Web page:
So recently author Mark Dawson, you know the fellow out of the UK who wrote such books as The Cleaner and more…
Well he ran into some controversy when it was reported that in order to hit the bestsellers list, he purchased a large amount of his own books. Doing so made him reach nearly the top ten on the bestsellers list, according to The Guardian.
That leads to the question, are there and should there be rules that level the playing field for all authors when it comes to how books make it onto the bestsellers lists?
If there were such rules to crack down on writers, publishers and authors who have the clout to gain footing much faster by their money and networks to buy in such bulk that they leap to number one on the charts without any real readers’ purchases and great reviews, the literary market wouldn’t be a slanted as it already is – promoting books that are backed by the money, not necessarily great story telling.
In today’s market with a wider variety of authors with fantastic works of art, many find they are hard pressed to reach their goals, and one of these reasons is because of what they call the “cheating literary system”, where big dollar publishers buy spots instead of earning spots at the top of the charts. Also, big publishers can grab the attention of media much quicker because of connections and that falls back on, once again, dollars.
Sure, marketing is a dog eat dog tactic, but should it make books false bestsellers in order to trick the general public who are influenced by a list that is supposed to be reliable but actually unreliable?
Meanwhile, great books that may have won that best sellers list aren’t even given a second glance, not because the books aren’t well written and have great stories, but because the novice or independent author doesn’t have the backing of clout.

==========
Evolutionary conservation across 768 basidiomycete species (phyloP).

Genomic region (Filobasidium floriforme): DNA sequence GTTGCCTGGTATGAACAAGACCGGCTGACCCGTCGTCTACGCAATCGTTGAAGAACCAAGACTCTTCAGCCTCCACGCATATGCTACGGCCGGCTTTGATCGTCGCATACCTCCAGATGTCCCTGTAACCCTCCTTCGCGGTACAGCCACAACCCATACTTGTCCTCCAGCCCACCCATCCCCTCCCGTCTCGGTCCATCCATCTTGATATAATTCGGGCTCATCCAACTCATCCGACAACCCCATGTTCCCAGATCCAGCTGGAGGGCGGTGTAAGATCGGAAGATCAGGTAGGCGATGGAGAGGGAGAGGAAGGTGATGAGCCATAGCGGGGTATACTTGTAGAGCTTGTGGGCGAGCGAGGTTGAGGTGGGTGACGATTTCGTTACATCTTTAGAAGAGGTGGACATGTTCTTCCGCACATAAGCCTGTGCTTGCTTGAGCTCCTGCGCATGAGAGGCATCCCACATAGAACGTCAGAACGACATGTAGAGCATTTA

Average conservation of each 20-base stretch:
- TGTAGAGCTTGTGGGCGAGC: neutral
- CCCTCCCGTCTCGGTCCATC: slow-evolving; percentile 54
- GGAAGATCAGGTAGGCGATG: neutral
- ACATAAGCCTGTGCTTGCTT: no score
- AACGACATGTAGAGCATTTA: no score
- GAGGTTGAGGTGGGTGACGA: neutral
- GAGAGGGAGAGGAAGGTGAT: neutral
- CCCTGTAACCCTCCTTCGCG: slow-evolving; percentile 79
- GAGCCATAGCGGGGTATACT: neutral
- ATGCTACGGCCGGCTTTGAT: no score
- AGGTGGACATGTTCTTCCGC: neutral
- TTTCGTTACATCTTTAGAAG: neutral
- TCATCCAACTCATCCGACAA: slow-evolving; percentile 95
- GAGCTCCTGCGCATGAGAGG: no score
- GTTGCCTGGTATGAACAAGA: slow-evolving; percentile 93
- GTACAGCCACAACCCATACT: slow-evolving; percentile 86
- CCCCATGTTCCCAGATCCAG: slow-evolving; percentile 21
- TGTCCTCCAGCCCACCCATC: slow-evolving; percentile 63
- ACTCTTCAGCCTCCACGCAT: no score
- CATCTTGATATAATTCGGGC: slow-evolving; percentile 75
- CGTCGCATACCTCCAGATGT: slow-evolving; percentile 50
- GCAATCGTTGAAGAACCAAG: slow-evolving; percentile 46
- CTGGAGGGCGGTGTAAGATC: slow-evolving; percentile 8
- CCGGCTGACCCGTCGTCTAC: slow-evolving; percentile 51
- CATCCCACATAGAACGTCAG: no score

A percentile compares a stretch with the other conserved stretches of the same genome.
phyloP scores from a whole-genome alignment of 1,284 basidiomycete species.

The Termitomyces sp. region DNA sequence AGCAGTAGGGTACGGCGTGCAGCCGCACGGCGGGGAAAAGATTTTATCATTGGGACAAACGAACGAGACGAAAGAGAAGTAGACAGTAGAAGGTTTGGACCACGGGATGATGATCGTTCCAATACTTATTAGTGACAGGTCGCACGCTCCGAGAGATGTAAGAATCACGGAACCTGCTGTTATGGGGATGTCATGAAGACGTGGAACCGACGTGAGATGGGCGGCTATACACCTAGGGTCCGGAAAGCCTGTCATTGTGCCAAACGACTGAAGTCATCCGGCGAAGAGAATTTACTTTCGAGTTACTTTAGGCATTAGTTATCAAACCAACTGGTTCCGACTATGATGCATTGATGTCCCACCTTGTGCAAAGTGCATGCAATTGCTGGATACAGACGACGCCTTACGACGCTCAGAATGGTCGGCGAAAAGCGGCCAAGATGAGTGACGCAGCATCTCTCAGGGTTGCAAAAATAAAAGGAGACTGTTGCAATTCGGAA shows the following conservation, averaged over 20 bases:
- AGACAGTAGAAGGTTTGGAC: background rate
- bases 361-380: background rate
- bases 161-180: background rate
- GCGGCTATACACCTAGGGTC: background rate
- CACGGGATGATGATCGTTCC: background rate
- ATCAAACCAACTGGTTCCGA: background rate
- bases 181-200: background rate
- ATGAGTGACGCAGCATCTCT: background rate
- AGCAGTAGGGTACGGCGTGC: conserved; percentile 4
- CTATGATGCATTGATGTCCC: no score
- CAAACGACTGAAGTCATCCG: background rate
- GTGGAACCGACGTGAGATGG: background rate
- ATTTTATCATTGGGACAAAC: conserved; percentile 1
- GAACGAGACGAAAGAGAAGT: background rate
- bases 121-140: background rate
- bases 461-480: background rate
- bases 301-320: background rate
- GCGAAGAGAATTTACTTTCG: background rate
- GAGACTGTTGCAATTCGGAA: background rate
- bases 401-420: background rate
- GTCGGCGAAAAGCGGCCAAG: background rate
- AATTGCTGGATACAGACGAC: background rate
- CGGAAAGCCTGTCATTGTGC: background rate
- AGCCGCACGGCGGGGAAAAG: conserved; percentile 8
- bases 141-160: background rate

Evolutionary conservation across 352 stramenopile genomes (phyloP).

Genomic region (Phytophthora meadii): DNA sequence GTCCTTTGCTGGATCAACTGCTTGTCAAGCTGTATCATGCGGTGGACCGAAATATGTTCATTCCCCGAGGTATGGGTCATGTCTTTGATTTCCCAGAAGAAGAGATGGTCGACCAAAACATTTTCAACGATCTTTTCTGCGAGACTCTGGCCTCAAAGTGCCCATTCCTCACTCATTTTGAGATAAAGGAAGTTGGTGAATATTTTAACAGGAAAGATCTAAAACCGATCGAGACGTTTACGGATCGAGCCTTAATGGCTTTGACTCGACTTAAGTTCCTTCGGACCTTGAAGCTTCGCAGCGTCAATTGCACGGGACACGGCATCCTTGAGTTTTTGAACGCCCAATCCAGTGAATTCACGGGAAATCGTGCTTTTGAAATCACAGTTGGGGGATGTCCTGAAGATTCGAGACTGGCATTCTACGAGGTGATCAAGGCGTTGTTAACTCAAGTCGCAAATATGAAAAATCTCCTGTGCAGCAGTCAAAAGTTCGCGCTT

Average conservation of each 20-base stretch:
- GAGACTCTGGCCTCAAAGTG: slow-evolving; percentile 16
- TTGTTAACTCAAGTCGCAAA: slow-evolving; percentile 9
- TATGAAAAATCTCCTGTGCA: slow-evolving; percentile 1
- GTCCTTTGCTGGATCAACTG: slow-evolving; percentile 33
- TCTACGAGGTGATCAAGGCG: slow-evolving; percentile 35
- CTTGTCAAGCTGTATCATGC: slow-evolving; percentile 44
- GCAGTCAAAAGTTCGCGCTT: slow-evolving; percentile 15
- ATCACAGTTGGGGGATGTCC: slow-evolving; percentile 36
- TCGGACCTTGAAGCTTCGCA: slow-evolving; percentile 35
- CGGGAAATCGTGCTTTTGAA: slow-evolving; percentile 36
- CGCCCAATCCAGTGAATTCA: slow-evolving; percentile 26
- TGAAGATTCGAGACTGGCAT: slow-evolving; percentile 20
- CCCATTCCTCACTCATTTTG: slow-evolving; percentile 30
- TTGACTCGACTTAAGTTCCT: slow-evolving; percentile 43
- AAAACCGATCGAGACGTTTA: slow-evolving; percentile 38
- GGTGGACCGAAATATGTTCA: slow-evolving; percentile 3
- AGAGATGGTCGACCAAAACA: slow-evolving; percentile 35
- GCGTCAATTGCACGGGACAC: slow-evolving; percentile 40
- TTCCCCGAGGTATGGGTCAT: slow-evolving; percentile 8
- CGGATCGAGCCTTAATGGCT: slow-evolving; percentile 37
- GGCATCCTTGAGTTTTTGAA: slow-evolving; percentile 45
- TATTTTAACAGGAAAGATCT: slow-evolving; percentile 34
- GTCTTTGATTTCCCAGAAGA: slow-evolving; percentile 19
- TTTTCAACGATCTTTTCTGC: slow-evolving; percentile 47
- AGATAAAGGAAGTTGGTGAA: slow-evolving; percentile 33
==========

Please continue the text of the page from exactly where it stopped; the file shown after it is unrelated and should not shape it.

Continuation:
Does the literary market need to become more reliable and less sold out to a system that caters to the wealthy and/or able to falsify readership and books sold?
Some say yes. Sure, what Mark Dawson did is perfectly legit. It doesn’t break any laws or regulations to hit “the list”, so maybe the list should be tossed, especially if it isn’t reliable at all and can be influenced by just an author and his bulk buy.
Some say no. Sure, Mark Dawson and others did what they did buy fudging their own numbers to make it appear that their stories outshine the rest, however, isn’t it up to the reader to not be as easily influenced?
Maybe readers should simply read what seems interesting, even from independent authors, and not leap just because it’s number one due to the fact that they really never know how it got to number one in the first place. Actually, maybe readers should canvas the stories in the top one thousand or two thousands on down to support new faces and new stories besides the ones seemingly always at number one.